1) I’m fairly lucky when selecting a particular recipe
2) I’ve got pretty low standards

Regardless, when I was looking for a high-octane drink to try out for this month’s MxMo (kindly hosted by Rick over at Kaiser Penguin), I figured I wouldn’t have too much difficulty finding something tasty and interesting. I scrounged up a candidate in Alex Barker’s 1001 Cocktails, and here’s the recipe exactly as it appears in the book:

Indian Summer

1 measure vodka
2 measures Kahlua
1 measure gin
2 measures pineapple
tonic water

1) Shake the first four ingredients well over ice until frosted.
2) Strain into a medium cocktail glass or wine glass and top up with tonic water to taste.

(I took “measure” to mean “ounce” in order to satisfy the minimum alcohol content requirement)

The tinkering began immediately. I felt that instead of straining it into a cocktail/wine glass, this drink needed to be served over crushed ice in a double-rocks glass (if for no other reason than a double-rocks would be able to hold more). Other than that, I prepared it as indicated.

It was, well, okay. Tasty? Sort of. Interesting? Not terribly. The Kahlua and pineapple completely dominated. It was also too sweet for my liking, so I wanted to get some tartness happening. I knocked a half-ounce off the Kahlua & pineapple juice, upped the gin to 1 1/2 ounces and added ¾ ounce of lime juice, resulting in this:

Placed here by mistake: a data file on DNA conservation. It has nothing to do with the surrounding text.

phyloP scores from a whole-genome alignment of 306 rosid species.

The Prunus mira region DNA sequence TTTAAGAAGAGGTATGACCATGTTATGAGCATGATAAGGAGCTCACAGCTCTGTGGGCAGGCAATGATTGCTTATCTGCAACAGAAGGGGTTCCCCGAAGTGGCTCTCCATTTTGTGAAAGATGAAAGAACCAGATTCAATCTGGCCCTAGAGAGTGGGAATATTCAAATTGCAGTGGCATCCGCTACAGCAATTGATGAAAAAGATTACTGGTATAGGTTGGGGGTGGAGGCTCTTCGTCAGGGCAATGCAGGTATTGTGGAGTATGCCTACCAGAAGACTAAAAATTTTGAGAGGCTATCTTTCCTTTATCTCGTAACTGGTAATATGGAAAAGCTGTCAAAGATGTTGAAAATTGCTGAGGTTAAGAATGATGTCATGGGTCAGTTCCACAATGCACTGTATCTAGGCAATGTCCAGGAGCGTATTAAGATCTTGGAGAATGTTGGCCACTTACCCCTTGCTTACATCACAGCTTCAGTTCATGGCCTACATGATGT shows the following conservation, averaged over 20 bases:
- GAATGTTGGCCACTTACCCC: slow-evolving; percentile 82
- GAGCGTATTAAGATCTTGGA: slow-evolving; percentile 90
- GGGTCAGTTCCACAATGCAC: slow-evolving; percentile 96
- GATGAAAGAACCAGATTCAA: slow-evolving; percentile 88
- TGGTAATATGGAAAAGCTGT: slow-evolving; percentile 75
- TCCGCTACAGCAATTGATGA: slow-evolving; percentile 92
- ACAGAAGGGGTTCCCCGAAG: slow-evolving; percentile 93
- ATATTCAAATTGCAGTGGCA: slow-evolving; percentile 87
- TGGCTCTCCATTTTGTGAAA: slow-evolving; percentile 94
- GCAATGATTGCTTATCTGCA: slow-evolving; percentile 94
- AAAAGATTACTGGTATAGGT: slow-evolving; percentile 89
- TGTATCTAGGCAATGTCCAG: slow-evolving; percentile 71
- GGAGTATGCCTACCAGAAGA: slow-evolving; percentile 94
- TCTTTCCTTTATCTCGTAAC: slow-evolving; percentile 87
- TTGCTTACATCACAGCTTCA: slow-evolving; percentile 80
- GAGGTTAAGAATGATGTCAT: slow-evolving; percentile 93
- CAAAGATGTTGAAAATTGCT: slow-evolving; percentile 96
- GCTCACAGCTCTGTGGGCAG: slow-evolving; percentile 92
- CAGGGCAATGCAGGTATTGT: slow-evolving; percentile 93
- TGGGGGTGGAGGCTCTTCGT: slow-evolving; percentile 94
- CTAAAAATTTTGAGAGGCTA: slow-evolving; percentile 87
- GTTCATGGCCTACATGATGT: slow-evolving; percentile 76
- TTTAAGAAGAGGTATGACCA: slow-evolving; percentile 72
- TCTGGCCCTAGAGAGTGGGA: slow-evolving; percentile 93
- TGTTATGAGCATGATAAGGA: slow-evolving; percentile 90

Something Like The Indian Summer

1 oz. vodka
1 1/2 Kahlua
1 1/2 oz. gin
1 1/2 oz. unsweetened pineapple juice
¾ oz. lime juice
tonic water

Again, I shook everything and poured it over crushed ice in a double-rocks glass, topping with tonic water. This time around the balance was better, but it still tasted primarily of Kahlua & pineapple. An improvement, but it still wasn’t doing much for me overall.

Here’s where I kinda went off the rails and realized my obsessive fiddling would be taking this drink somewhere it never intended to be. First, the tonic water seemed unnecessary- it really didn’t add anything, and it just seemed to thin the flavors, so I left that out. Second, I scaled the Kahlua back another half-ounce. Third, I eliminated the vodka and substituted one ounce of rum.